Travel Writing

Getaway/Midwest: Tofte-Lutsen, Minn.

The Tofte-Lutsen area has been a family favorite since our first winter vacation there a dozen years ago. Usually we count on cross-country skiing on our favorite Minnesota North Shore trails, but this winter during a late November trip, hiking was our only option.

So on the first day, we struck out in pursuit of a view of Lake Superior from the Sawtooth Mountains. My husband and I grabbed scrawny Norway pines and caressed oak trunks as we worked our way uphill. Our 15-year-old son walked the woods in the distance ahead. 

From the peak, the curved line of the lake, blue-gray under cloud cover, drew our eyes down the shoreline to smoke rising from a factory at water's edge.

When the sun slashed through the clouds, the boulder surface beneath us heated up. A raven flew into view below us, gliding over denuded aspen, birch and a few pines. We luxuriated in the warmth a few moments before heading down to Bluefin Bay resort to watch the Vikings game. 

But the show in the sky outside was just as interesting: At halftime, a huge banner of mauve wrapped itself around the lake at Tofte Cove, climbing as it moved eastward. The color in the sky reflected in the lake. I called my family outside to watch with me. As the sky darkened, the eastern mauves became lavender and the western ones became apricot, then terra cotta.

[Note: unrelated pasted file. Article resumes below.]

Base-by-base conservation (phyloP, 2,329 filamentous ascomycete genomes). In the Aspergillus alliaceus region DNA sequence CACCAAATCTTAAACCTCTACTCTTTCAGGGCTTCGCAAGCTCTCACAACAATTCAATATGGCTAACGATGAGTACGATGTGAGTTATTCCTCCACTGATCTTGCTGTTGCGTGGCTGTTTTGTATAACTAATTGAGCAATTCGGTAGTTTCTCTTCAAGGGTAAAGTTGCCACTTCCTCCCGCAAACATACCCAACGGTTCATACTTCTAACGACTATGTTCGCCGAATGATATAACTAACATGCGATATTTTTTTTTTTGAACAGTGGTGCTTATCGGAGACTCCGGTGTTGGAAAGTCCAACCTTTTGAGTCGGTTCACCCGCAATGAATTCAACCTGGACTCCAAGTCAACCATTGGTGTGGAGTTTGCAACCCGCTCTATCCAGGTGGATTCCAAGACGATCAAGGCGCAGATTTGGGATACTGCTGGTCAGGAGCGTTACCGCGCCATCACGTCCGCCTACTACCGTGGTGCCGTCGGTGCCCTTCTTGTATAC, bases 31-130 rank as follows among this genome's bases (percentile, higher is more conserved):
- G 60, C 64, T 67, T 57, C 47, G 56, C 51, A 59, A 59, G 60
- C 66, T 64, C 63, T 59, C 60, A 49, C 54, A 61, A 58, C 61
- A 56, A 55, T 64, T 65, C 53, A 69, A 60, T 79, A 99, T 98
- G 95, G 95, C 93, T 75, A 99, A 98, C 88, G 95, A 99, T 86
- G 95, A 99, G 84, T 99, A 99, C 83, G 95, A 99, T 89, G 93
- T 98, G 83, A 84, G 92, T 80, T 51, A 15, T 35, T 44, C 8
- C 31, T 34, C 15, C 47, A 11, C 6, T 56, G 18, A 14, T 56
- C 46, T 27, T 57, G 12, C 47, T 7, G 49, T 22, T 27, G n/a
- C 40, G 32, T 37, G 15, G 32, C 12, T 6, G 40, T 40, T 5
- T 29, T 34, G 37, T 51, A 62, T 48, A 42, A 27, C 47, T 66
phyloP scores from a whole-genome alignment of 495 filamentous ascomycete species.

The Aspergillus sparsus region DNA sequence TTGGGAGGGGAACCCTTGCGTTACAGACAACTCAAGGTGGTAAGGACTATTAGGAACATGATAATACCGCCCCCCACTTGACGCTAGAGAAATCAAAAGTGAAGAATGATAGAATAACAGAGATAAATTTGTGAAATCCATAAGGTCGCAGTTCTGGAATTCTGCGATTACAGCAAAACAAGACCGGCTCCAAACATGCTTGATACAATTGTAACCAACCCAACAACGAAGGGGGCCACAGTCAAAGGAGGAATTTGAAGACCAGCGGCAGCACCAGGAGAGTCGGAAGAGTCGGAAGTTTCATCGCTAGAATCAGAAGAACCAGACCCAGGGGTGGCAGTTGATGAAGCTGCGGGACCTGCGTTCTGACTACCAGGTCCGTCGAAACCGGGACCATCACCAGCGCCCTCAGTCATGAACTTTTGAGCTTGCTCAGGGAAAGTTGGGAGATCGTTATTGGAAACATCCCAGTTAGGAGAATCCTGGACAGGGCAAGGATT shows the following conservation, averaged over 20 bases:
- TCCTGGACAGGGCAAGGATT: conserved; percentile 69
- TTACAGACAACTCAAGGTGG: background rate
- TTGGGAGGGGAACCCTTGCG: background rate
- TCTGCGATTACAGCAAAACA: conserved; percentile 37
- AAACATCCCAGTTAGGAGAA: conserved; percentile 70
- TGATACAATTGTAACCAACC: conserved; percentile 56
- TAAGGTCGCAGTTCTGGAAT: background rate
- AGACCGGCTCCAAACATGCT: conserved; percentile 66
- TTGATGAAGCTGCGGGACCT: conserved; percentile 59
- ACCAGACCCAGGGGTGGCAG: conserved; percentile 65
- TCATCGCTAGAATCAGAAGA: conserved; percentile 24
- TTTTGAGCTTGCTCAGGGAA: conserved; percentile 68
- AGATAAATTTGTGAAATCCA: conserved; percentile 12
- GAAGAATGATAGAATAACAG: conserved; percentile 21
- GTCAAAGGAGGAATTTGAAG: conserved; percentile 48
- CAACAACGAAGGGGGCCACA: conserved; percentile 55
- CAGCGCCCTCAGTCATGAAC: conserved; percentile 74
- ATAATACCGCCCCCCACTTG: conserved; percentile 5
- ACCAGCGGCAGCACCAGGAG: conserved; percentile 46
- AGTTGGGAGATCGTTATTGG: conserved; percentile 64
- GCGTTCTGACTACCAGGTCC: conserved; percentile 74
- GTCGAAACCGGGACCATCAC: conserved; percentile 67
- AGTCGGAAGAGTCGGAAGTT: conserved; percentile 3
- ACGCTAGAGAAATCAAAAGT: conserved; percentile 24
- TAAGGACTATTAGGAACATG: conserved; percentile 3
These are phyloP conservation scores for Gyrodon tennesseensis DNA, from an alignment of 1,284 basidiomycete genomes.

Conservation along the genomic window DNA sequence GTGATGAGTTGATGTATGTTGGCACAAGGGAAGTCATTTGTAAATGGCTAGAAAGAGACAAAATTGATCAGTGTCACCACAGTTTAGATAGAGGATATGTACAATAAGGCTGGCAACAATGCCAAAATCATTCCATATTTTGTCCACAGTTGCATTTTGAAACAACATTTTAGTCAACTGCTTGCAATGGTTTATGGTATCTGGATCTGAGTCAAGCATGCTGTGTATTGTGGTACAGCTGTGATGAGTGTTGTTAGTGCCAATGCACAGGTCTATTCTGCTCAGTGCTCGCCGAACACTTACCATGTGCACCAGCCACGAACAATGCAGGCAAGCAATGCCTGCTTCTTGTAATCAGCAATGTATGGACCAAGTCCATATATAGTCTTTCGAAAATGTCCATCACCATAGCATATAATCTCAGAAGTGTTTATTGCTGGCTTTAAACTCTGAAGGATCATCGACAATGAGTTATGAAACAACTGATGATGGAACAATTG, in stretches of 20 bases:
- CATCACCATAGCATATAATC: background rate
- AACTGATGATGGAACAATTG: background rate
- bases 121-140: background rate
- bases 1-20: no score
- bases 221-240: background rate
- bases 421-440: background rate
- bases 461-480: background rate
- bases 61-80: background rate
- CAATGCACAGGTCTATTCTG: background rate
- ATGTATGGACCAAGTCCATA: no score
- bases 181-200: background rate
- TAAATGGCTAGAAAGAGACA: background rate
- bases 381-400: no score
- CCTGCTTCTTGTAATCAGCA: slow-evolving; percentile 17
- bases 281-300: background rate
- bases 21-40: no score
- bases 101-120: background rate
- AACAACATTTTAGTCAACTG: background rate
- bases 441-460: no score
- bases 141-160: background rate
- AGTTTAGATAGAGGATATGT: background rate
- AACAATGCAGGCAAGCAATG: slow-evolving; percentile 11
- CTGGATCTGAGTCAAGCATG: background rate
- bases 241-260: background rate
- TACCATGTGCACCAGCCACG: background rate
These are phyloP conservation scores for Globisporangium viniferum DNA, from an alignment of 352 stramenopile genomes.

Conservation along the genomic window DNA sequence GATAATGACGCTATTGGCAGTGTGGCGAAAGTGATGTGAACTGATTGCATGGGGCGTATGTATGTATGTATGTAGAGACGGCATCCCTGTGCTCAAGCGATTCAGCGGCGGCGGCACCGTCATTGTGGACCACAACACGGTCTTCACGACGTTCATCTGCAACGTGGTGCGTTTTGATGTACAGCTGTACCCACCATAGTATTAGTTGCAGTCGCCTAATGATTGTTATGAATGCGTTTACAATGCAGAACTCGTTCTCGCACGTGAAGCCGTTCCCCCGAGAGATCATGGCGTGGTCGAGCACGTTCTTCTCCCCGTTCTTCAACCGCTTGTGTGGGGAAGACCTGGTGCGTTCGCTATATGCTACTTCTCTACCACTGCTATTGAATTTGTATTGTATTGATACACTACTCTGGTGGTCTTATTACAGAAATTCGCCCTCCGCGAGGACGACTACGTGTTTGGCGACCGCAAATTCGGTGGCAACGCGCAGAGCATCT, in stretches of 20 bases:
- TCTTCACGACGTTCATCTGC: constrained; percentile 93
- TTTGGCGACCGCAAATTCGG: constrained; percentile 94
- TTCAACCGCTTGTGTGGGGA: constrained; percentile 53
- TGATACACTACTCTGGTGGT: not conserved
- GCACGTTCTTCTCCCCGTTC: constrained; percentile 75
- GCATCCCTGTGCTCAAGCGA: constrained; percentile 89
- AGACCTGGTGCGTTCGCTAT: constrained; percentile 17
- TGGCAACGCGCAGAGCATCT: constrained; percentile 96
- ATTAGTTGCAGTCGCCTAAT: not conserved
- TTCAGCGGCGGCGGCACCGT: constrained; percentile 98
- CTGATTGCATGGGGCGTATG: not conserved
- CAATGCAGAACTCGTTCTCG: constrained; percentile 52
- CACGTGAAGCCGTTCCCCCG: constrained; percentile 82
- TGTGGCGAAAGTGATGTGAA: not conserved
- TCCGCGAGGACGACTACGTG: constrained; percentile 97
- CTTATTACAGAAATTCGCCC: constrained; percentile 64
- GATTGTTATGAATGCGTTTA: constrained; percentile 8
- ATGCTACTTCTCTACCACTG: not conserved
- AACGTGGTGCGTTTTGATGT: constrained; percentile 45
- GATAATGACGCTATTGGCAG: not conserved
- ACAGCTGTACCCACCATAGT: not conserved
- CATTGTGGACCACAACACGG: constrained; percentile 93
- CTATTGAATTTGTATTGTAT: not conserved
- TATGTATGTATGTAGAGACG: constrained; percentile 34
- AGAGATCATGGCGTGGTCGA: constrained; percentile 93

At dark, we walked the rocky shoreline. My husband, a star man, pointed out obscure constellations, faint and barely distinguishable until my son punctuated the moment by calling out, "Look, Dad. The Twelve Apostles at the Last Supper," and we all laughed. 

The next morning we watched cedar waxwings fluff their feathers against the cold as they gorged on once-frozen and now fermented berries until they flew — staggering through the air — to the next mountain ash, to gorge again. Not to be outmaneuvered, a herring gull snatched a berry branch and flew to a waiting mate on the boulder shoreline below.

We tried a variety of other adventures during our visit. None of the cross-country trails had enough snow. My son did manage a muddy mountain-bike ride on the designated trail just off the Sawbill Trail. Meanwhile, my husband and I enjoyed another unseasonal, but nonetheless lovely, hike.

Ultimately, it didn't matter that our normal winter routine was disrupted. Even though the weather may be unpredictable, the North Shore isn't. The lake, the sky and the forest never fail to offer rich rewards.

Minneapolis Star Tribune

©Kate Hallett Dayton

Kate Hallett Dayton

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